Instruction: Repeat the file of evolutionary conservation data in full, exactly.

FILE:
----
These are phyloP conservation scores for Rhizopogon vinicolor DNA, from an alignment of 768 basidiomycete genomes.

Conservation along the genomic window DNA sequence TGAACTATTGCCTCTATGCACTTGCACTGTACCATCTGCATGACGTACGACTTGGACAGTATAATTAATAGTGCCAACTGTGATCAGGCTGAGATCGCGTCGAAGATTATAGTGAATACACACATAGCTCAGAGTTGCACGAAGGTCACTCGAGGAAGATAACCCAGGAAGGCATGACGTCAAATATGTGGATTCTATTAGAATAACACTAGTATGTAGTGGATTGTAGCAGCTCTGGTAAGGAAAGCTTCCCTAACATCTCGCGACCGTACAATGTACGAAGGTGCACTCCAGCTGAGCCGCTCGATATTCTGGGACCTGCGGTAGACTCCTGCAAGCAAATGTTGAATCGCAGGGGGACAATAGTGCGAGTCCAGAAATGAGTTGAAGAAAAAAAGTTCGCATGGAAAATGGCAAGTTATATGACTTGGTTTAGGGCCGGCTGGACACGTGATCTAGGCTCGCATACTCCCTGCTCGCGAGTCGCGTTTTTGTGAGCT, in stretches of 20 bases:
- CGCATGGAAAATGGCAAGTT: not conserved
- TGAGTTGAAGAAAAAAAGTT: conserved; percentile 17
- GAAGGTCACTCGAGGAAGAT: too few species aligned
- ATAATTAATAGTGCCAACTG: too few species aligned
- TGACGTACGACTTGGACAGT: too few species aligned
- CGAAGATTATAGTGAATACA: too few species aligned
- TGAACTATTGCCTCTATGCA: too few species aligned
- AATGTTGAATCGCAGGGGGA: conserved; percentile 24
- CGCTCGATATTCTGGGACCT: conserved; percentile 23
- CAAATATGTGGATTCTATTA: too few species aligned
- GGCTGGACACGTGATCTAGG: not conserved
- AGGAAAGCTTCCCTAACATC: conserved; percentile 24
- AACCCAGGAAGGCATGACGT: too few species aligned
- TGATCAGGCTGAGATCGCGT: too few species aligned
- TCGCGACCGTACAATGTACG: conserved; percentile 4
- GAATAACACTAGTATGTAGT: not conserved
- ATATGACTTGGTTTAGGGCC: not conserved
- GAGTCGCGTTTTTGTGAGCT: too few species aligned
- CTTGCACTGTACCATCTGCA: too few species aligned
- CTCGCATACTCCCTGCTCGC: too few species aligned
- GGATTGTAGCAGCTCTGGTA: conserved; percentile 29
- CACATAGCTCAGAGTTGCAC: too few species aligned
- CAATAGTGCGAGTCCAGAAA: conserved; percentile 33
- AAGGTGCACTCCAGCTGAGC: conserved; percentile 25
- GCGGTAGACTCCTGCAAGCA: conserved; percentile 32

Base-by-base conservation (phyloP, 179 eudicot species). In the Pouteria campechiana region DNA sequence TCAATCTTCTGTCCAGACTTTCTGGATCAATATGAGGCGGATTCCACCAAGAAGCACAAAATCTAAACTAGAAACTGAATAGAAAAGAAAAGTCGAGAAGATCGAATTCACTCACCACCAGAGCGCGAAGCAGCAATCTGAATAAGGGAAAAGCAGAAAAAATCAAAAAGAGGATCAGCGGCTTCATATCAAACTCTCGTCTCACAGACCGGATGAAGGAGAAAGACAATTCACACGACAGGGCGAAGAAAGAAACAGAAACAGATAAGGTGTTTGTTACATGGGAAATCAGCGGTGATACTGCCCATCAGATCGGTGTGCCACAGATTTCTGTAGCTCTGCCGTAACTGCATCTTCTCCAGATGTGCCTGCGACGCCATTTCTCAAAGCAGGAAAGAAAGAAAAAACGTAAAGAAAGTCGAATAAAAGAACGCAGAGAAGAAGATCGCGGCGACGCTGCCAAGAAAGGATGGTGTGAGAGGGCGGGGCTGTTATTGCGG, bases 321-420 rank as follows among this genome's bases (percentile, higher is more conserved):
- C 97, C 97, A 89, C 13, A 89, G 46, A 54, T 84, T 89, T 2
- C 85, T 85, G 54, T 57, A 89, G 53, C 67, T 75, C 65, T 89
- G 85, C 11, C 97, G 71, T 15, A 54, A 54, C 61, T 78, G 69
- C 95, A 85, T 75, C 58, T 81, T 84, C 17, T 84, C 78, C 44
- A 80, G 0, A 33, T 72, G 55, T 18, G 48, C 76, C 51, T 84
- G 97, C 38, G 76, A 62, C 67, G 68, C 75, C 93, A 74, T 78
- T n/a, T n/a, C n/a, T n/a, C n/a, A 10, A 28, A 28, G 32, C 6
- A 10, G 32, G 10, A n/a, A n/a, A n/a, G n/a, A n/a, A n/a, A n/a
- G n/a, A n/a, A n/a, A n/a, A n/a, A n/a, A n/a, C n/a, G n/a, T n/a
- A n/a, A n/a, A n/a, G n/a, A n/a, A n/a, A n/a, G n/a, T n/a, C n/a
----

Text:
These are phyloP conservation scores for Rhizopogon vinicolor DNA, from an alignment of 768 basidiomycete genomes.

Conservation along the genomic window DNA sequence TGAACTATTGCCTCTATGCACTTGCACTGTACCATCTGCATGACGTACGACTTGGACAGTATAATTAATAGTGCCAACTGTGATCAGGCTGAGATCGCGTCGAAGATTATAGTGAATACACACATAGCTCAGAGTTGCACGAAGGTCACTCGAGGAAGATAACCCAGGAAGGCATGACGTCAAATATGTGGATTCTATTAGAATAACACTAGTATGTAGTGGATTGTAGCAGCTCTGGTAAGGAAAGCTTCCCTAACATCTCGCGACCGTACAATGTACGAAGGTGCACTCCAGCTGAGCCGCTCGATATTCTGGGACCTGCGGTAGACTCCTGCAAGCAAATGTTGAATCGCAGGGGGACAATAGTGCGAGTCCAGAAATGAGTTGAAGAAAAAAAGTTCGCATGGAAAATGGCAAGTTATATGACTTGGTTTAGGGCCGGCTGGACACGTGATCTAGGCTCGCATACTCCCTGCTCGCGAGTCGCGTTTTTGTGAGCT, in stretches of 20 bases:
- CGCATGGAAAATGGCAAGTT: not conserved
- TGAGTTGAAGAAAAAAAGTT: conserved; percentile 17
- GAAGGTCACTCGAGGAAGAT: too few species aligned
- ATAATTAATAGTGCCAACTG: too few species aligned
- TGACGTACGACTTGGACAGT: too few species aligned
- CGAAGATTATAGTGAATACA: too few species aligned
- TGAACTATTGCCTCTATGCA: too few species aligned
- AATGTTGAATCGCAGGGGGA: conserved; percentile 24
- CGCTCGATATTCTGGGACCT: conserved; percentile 23
- CAAATATGTGGATTCTATTA: too few species aligned
- GGCTGGACACGTGATCTAGG: not conserved
- AGGAAAGCTTCCCTAACATC: conserved; percentile 24
- AACCCAGGAAGGCATGACGT: too few species aligned
- TGATCAGGCTGAGATCGCGT: too few species aligned
- TCGCGACCGTACAATGTACG: conserved; percentile 4
- GAATAACACTAGTATGTAGT: not conserved
- ATATGACTTGGTTTAGGGCC: not conserved
- GAGTCGCGTTTTTGTGAGCT: too few species aligned
- CTTGCACTGTACCATCTGCA: too few species aligned
- CTCGCATACTCCCTGCTCGC: too few species aligned
- GGATTGTAGCAGCTCTGGTA: conserved; percentile 29
- CACATAGCTCAGAGTTGCAC: too few species aligned
- CAATAGTGCGAGTCCAGAAA: conserved; percentile 33
- AAGGTGCACTCCAGCTGAGC: conserved; percentile 25
- GCGGTAGACTCCTGCAAGCA: conserved; percentile 32

Base-by-base conservation (phyloP, 179 eudicot species). In the Pouteria campechiana region DNA sequence TCAATCTTCTGTCCAGACTTTCTGGATCAATATGAGGCGGATTCCACCAAGAAGCACAAAATCTAAACTAGAAACTGAATAGAAAAGAAAAGTCGAGAAGATCGAATTCACTCACCACCAGAGCGCGAAGCAGCAATCTGAATAAGGGAAAAGCAGAAAAAATCAAAAAGAGGATCAGCGGCTTCATATCAAACTCTCGTCTCACAGACCGGATGAAGGAGAAAGACAATTCACACGACAGGGCGAAGAAAGAAACAGAAACAGATAAGGTGTTTGTTACATGGGAAATCAGCGGTGATACTGCCCATCAGATCGGTGTGCCACAGATTTCTGTAGCTCTGCCGTAACTGCATCTTCTCCAGATGTGCCTGCGACGCCATTTCTCAAAGCAGGAAAGAAAGAAAAAACGTAAAGAAAGTCGAATAAAAGAACGCAGAGAAGAAGATCGCGGCGACGCTGCCAAGAAAGGATGGTGTGAGAGGGCGGGGCTGTTATTGCGG, bases 321-420 rank as follows among this genome's bases (percentile, higher is more conserved):
- C 97, C 97, A 89, C 13, A 89, G 46, A 54, T 84, T 89, T 2
- C 85, T 85, G 54, T 57, A 89, G 53, C 67, T 75, C 65, T 89
- G 85, C 11, C 97, G 71, T 15, A 54, A 54, C 61, T 78, G 69
- C 95, A 85, T 75, C 58, T 81, T 84, C 17, T 84, C 78, C 44
- A 80, G 0, A 33, T 72, G 55, T 18, G 48, C 76, C 51, T 84
- G 97, C 38, G 76, A 62, C 67, G 68, C 75, C 93, A 74, T 78
- T n/a, T n/a, C n/a, T n/a, C n/a, A 10, A 28, A 28, G 32, C 6
- A 10, G 32, G 10, A n/a, A n/a, A n/a, G n/a, A n/a, A n/a, A n/a
- G n/a, A n/a, A n/a, A n/a, A n/a, A n/a, A n/a, C n/a, G n/a, T n/a
- A n/a, A n/a, A n/a, G n/a, A n/a, A n/a, A n/a, G n/a, T n/a, C n/a